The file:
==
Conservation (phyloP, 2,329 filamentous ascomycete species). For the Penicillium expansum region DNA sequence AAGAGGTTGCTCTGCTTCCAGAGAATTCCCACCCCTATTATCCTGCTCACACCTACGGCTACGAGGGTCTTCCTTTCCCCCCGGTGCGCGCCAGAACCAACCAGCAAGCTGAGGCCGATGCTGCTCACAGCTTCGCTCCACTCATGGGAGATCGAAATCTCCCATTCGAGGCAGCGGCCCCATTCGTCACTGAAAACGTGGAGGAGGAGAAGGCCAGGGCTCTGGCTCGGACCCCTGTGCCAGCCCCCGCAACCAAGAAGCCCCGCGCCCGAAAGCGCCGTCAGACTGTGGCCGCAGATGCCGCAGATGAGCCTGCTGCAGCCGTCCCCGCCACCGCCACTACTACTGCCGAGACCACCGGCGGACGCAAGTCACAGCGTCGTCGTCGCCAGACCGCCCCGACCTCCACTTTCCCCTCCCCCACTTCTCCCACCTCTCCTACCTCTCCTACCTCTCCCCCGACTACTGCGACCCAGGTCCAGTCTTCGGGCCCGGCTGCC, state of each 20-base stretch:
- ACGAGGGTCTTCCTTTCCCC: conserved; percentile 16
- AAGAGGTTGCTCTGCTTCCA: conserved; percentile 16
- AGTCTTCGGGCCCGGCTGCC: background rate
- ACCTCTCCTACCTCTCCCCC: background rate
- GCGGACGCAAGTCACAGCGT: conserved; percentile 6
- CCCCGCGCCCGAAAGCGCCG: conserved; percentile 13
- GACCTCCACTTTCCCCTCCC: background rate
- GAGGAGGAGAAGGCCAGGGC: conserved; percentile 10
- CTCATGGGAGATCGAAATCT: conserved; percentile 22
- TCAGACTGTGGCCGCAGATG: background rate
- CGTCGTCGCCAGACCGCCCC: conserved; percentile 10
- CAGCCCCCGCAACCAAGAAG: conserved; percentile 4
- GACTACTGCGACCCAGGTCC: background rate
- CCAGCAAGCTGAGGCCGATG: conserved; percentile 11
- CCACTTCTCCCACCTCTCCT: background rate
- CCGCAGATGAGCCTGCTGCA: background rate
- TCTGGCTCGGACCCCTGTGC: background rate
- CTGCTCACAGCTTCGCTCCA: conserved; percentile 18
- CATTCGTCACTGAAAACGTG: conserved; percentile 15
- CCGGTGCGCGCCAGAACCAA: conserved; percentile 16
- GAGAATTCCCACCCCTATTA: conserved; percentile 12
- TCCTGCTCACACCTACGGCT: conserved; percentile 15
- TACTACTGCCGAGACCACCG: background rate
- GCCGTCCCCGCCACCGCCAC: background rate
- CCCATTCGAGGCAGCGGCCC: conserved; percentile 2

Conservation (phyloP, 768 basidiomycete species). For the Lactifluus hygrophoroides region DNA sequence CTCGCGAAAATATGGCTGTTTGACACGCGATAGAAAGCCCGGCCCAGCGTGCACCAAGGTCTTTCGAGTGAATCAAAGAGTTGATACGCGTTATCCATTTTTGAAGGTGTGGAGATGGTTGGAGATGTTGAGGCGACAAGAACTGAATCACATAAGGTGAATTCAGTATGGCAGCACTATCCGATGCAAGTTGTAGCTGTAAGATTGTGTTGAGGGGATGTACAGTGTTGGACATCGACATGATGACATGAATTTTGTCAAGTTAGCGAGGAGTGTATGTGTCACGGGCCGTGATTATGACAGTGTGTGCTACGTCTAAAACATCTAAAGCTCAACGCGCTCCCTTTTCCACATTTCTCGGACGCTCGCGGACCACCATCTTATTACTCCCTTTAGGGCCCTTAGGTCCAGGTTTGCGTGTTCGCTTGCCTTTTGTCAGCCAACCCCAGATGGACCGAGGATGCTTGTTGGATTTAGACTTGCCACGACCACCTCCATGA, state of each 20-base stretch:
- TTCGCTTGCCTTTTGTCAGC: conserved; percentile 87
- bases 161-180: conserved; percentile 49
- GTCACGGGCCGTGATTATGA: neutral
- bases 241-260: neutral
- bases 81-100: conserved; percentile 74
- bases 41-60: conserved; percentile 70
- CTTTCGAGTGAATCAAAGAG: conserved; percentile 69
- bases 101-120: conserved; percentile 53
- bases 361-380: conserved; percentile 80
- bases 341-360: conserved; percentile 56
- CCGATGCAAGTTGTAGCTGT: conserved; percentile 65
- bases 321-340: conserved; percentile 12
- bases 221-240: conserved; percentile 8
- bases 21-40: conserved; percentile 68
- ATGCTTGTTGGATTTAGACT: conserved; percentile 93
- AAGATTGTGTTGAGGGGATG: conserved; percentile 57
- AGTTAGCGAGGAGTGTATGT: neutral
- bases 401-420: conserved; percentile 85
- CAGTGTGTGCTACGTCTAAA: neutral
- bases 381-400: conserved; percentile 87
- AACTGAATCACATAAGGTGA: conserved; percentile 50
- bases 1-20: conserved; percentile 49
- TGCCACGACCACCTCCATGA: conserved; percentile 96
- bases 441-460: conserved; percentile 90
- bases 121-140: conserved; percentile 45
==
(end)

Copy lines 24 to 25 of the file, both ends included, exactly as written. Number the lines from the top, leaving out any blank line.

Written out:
- TACTACTGCCGAGACCACCG: background rate
- GCCGTCCCCGCCACCGCCAC: background rate